The socio-political governing and decision-making body of the Dongria Kondh community is also known as the Kutumba. To make the work of the body more efficient the Kutumba is then divided into two groups one which functions at the level of clan or Kuda Kutumba and one at the level of settlement or Nayu Kutumba. The management of each clan is then done according to a more root level division, in which a separate group of people are dedicated to address the religious and political matters of the Dongria Kondh hence four functional groups or punjas are formed. The punjas of the Dongria Kondhs are jani, pujari, bismajhi and mandal. The kuda kutumba presides over the matha mandal which manages the affairs of a particular clan in a cluster of villages. It presides and solves disputes related to inter-ethnic and inter-religious groups. The Dongria Kondh have adopted a system of imparting cultural and traditional values to the adolescents and youths in their villages through exclusive youth dormitories. The Dongria women are also given equal status in the society in matters such as widow remarriage, possessing property without the interference of their husbands and sons.[3]:6–7

Marriage customs[edit]

The Dongria Kondh family structure depends on which clan the person belongs to as clan exogamy is practised in this community which according to some people is a process of incest taboo prevalent among these communities in its customs. These exogamous clan group have resulted in existence of dominant clan groups which was due to a process of marriage and kinship which formed during a long period of time.[3]:6–7

Mining dispute[edit]

In 1997 Sterlite Industries, a part of the Vedanta Resources group, put forward proposals to construct an aluminium refinery at the nearby location of Lanjigarh and to extract bauxite from the Niyamgiri Hills as feedstock for the refinery, as a joint venture with the state-owned Orissa Mining Corporation. The refinery opened in 2006, but the mining development was held up by legal action, and it was found that the construction of the refinery had broken laws relating to environmental protection and local people's rights.[3]:10 The company argued that mining on Niyamgiri should proceed, as it would enable aluminium to be produced more economically than bringing in raw materials from greater distances.[5][6] There was considerable opposition among the Dongria Kondh, and campaigners against the scheme, including the Wildlife Institute of India, maintained that it would cause damage to the environment and disrupt the way of life of the local people. The company repudiated the environmental claims and said that it was improving the local economy and providing new facilities.[5] The campaign against the mining proposals gathered support from Survival International and individuals including Arundhati Roy,[4] Michael Palin,[7] Bianca Jagger and Joanna Lumley.[6]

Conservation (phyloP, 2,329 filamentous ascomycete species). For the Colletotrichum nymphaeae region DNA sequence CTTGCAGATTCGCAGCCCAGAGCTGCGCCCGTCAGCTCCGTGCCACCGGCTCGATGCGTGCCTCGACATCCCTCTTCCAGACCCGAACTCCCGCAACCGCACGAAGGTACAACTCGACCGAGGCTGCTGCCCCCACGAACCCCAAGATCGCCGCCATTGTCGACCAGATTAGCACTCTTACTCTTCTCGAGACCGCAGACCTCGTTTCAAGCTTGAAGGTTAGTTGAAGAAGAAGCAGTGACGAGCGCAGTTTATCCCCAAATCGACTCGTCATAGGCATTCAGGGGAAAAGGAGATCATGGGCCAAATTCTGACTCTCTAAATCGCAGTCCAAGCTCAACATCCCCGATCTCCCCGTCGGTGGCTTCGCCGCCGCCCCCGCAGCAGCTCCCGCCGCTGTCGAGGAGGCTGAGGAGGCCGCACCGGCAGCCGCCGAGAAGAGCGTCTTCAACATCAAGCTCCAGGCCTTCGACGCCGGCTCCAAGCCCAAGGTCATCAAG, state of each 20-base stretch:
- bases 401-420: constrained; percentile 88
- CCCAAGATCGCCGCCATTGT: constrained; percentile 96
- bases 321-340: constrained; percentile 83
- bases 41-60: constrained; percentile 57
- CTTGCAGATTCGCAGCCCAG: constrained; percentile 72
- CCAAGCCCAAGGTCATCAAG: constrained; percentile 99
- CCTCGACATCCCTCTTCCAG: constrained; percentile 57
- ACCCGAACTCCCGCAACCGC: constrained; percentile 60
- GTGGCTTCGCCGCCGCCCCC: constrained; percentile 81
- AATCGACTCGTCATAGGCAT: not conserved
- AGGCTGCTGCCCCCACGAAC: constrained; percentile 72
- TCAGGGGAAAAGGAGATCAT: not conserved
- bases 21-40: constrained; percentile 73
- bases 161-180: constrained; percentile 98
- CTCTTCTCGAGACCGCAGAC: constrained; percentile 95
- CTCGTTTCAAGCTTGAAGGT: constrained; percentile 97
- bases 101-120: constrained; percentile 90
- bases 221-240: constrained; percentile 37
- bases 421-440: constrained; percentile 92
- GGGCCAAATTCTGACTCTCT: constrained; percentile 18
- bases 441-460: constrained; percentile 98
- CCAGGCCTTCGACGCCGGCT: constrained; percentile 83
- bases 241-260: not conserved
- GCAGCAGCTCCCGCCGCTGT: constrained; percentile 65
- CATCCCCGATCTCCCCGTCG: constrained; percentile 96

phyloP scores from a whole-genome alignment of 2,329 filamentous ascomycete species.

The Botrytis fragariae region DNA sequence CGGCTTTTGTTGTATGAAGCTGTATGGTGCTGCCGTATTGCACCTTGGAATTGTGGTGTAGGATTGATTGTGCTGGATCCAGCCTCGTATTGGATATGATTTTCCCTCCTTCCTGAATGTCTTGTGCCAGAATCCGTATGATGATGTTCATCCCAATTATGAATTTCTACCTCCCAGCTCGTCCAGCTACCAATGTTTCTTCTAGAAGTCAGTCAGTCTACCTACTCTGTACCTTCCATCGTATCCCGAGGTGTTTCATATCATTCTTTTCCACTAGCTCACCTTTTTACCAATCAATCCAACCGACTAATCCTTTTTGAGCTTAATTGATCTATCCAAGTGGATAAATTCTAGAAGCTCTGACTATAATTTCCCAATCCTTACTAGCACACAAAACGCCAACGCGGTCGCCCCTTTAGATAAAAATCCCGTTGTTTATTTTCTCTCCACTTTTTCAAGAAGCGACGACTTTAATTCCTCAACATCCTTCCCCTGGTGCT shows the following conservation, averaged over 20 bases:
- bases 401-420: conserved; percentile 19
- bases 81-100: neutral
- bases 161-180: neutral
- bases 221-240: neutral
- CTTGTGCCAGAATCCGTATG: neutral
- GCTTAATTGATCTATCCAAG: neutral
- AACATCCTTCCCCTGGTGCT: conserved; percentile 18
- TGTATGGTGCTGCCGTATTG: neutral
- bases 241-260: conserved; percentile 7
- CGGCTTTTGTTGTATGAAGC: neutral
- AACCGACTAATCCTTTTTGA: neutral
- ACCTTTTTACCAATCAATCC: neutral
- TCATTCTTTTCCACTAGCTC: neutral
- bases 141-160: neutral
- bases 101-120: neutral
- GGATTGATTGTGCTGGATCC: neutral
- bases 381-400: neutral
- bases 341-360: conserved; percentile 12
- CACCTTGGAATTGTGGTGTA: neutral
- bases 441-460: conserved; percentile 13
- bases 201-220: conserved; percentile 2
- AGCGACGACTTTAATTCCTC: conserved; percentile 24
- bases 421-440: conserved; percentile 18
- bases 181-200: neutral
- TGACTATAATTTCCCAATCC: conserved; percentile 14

The mining development was placed on hold by the Government of India in 2010, with a statement that the company had flouted the law and disregarded the rights of the Dongria Kondh.[7] In 2013 the Supreme Court of India ordered the Odisha Government to consult the local tribespeople, citing the protection afforded to the rights of tribal and forest groups under the Forest Rights Act 2006. Twelve Dongria Kondh village councils were consulted and all rejected the mining proposals.[4] In January 2014 the Indian Ministry of Environment, Forest and Climate Change announced that it was refusing clearance for the mine. The state government of Odisha has since unsuccessfully sought permission from the Supreme Court to restart the scheme.[3]:11

In fiction[edit]

In 2010 Survival International placed an advertisement in Variety magazine drawing attention to similarities between the scenario of James Cameron's film Avatar and the situation of the Dongria Kondh.[6]

See also[edit]

References[edit]

  1. ^ Das, Prafulla (2017-04-29). "When I first saw Niyamgiri, I was speechless: Prafulla Samantara". The Hindu. ISSN 0971-751X. Retrieved 2017-10-26.
  2. ^ a b c d "A brief report on Ecological and Biodiversity Importance of Niyamgiri Hill and Implications of Bauxite Mining" (PDF). Centre for Science and Environment India. 2010.
  3. ^ a b c d e f g h i Tatpati, M., Kothari, A., & Mishra, R. (2016). The Niyamgiri Story: Challenging the Idea of Growth without Limits? Pune, Maharashtra: Kalpavriksh.
  4. ^ a b c d Dasgupta, KumKum (21 August 2013). "Vedanta's India mining scheme thwarted by local objections". The Guardian.
  5. ^ a b c "Tribe takes on global mining firm". BBC News. 17 July 2008.
  6. ^ a b c Thottam, Jyoti (13 February 2010). "Echoes of Avatar: Is a Tribe in India the Real-Life Na'vi?". Time.
  7. ^ a b "Dongria Kondh tribe of India resist powerful mining company". The Ecologist. 20 November 2013.